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Vertical farming offers a way to support the UK food industry by providing reliable food production all year round. - Photo: Grow-Tec

Vertical farming offers a way to support the UK food industry by providing reliable food production all year round. – Photo: Grow-Tec

Energy has been described as vertical farming’s Achilles heel. How can this be overcome?

Energy is needed to maintain optimal conditions in vertical farming facilities by powering systems such as LED lights, HVAC air conditioning systems and water filtration systems. If you’re relying on electrical energy alone, the costs can be a barrier to the success of vertical farms, impacting their carbon footprint and increasing operating expenses — especially during the recent energy crisis. Vertical farmers can overcome this by powering their facilities with renewable energy.

Vertical farmers can overcome the costs of energy by powering their facilities with renewable energy

Our farm located at Discovery Park in Sandwich, Kent, is an example of using renewable energy to produce fresh, pesticide-free salad all year round. The state-of-the-art facility has a unique business model where it takes renewable heat and power from a bioenergy plant that is also located at Discovery Park. This has not only helped us to become more sustainable, but also means we aren’t at the mercy of rising energy prices that are squeezing so many other farmers in the UK.

It sounds like the location of a vertical farm can be very important. Were there any other factors you considered when locating at Discovery Park?

We are located at Discovery Park as it’s one of Europe’s leading science and technology parks and we are at the forefront of technological advances in the vertical farming industry. Locating at the park also provided us with a strong pool of local talent. In addition, the park’s road and rail transport links to the rest of the UK have enabled GrowUp Farms to build a strong and reliable supply chain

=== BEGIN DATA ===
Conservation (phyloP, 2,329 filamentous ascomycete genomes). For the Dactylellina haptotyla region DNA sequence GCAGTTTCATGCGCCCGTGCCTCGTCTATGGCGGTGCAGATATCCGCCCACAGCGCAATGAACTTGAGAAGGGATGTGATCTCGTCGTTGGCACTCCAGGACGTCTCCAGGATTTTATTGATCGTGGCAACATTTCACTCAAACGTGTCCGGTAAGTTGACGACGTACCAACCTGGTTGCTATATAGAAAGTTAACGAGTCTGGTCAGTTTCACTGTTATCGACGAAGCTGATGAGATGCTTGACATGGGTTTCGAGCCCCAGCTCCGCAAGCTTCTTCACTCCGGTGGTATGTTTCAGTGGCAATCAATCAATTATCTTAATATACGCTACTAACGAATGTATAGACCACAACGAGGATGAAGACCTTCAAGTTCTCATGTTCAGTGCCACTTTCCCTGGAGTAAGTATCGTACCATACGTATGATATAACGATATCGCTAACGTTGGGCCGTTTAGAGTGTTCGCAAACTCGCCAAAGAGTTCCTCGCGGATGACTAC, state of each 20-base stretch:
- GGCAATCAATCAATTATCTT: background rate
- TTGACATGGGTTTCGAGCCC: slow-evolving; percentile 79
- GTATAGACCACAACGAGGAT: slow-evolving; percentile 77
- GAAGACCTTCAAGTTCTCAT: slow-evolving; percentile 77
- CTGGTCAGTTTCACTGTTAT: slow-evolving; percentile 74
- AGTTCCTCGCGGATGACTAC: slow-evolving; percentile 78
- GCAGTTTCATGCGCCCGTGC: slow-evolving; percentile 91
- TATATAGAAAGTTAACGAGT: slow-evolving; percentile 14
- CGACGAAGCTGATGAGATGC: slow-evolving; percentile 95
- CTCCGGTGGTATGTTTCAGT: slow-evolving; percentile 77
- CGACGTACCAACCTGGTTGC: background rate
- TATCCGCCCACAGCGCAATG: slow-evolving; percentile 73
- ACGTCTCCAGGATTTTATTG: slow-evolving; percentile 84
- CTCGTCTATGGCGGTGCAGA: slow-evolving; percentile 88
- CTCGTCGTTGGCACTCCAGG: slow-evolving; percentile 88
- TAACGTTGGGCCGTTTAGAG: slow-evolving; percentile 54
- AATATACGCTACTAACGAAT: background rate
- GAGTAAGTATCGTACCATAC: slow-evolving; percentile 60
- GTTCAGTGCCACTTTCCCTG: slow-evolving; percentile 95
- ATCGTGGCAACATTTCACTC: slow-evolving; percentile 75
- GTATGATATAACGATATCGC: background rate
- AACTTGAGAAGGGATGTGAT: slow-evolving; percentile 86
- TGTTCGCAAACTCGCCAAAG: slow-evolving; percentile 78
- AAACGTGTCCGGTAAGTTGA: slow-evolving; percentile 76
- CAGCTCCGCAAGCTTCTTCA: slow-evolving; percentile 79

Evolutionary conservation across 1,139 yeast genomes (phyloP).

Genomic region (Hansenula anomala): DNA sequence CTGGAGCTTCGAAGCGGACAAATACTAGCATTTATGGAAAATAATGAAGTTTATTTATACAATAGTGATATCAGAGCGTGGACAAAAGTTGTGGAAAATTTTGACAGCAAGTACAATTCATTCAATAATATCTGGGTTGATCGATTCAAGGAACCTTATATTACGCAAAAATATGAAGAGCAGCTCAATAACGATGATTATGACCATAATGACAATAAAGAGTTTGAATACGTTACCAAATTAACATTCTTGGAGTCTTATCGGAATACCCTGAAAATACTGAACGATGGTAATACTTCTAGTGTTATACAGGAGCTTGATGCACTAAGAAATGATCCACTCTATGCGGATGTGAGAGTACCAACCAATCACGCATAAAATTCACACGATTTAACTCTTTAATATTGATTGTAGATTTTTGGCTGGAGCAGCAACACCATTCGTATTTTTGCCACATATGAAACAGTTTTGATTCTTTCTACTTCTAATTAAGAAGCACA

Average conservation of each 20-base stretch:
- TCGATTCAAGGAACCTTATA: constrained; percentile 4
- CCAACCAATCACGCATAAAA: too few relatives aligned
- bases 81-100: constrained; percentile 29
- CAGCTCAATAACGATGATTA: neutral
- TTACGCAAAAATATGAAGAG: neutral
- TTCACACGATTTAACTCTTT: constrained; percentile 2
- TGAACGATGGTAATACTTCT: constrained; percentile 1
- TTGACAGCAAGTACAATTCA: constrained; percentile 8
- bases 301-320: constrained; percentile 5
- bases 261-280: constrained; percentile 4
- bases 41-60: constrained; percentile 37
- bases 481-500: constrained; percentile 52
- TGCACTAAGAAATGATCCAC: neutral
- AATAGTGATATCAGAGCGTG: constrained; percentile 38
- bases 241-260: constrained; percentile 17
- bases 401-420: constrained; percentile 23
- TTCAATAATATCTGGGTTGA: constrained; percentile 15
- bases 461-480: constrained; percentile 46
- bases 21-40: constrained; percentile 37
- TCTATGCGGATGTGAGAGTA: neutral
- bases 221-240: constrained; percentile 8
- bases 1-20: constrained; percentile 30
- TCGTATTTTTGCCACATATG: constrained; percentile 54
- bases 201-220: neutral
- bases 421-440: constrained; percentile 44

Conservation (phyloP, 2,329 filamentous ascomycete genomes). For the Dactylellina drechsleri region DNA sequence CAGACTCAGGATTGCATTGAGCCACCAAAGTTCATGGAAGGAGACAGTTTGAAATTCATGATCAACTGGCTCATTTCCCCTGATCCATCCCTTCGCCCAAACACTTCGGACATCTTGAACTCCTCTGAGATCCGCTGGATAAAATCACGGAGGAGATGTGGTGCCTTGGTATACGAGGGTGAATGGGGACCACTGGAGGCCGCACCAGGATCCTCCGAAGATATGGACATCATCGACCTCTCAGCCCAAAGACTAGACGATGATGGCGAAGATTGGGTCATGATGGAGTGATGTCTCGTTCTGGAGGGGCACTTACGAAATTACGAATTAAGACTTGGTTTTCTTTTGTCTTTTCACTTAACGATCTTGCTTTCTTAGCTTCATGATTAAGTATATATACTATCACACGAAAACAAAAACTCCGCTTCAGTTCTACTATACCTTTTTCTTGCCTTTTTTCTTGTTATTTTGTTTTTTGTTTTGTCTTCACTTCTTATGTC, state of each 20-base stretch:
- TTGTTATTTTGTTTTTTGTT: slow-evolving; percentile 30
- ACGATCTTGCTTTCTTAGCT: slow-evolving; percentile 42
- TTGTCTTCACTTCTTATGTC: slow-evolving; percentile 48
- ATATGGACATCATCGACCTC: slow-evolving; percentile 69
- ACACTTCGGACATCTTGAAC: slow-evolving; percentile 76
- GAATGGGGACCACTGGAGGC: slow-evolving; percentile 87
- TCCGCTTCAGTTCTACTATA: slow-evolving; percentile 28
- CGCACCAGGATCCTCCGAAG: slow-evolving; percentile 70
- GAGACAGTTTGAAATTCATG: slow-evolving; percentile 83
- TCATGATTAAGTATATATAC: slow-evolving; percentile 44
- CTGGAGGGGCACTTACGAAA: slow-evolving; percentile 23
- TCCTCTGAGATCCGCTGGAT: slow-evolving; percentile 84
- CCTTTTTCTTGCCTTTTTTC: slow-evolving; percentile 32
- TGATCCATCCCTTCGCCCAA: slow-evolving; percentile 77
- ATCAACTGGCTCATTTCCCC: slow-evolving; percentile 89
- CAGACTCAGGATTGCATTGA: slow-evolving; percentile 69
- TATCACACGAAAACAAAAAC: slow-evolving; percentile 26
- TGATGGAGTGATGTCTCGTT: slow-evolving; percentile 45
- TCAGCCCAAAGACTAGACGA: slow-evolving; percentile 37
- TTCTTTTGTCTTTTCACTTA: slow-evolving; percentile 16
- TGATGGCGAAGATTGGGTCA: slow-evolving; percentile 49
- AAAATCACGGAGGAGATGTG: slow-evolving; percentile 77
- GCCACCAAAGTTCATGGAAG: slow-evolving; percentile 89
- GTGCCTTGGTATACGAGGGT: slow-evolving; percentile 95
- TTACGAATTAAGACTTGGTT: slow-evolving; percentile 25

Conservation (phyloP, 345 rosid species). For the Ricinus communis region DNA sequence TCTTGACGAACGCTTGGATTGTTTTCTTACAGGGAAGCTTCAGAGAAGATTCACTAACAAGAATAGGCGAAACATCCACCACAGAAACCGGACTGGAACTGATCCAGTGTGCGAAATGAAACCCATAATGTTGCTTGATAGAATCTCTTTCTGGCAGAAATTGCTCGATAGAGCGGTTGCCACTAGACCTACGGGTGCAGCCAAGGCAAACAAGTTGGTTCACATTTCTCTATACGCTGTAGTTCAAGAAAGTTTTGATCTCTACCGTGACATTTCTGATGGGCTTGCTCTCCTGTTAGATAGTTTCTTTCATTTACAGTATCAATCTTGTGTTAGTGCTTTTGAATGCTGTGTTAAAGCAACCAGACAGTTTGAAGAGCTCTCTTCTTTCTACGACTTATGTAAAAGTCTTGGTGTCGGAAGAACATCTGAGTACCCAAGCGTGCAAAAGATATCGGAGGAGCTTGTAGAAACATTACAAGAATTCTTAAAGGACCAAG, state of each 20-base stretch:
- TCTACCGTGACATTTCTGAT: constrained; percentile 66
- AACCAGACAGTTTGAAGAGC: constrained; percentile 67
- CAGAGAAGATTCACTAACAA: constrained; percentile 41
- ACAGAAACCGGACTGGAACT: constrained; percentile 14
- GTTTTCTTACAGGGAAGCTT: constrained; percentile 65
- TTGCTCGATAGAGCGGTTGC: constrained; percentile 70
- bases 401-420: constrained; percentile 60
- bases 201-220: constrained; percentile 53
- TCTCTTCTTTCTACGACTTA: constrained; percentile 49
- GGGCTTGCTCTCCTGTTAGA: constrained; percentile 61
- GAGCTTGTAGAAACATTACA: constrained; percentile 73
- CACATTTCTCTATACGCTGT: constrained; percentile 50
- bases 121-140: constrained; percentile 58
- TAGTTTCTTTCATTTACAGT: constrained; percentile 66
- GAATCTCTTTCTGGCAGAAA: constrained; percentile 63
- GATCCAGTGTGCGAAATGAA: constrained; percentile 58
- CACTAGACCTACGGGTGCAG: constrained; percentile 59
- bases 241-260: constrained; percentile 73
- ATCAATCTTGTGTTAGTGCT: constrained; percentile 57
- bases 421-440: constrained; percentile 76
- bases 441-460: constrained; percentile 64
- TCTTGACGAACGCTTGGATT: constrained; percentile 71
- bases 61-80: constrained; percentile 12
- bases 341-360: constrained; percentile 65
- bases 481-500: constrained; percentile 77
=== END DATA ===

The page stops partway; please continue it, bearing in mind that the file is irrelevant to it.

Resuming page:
What changes still need to be made in the wider industry to continue to improve sustainability in food production?

In order for food production in the UK to become more sustainable, vertical farming needs to be put on a level playing field with traditional farming. Vertical farms operate in line with many of the Government’s major policy objectives to make farming better for the environment and boost green jobs and investment in the agricultural sector. Under the ‘Sustainable Farming Incentive’ in Environmental Land Management Schemes (ELMS), farmers are paid to improve their farming practices and reduce pre-existing problems to deliver the Government’s 25-year Environment Plan, which includes setting goals to use less water, less nitrogen, producing less waste and with zero agricultural runoff and no pesticides.

Vertical farming can help enable the UK to meet its environmental goals much more quickly, however, there is currently no way for vertical farms to access government support for delivering these environmental benefits.

Vertical farming can help enable the UK to meet its environmental goals more quickly

If vertical farming continues to be treated as an emerging technology, we are missing a vital opportunity to grow the industry, create a sustainable and long-lasting supply chain and deliver the outcomes laid out in the Government’s 25-year Environment Plan. The extension of ELMS to include vertical farming would create a level playing field for more farming techniques that produce high-quality food and take care of the environment.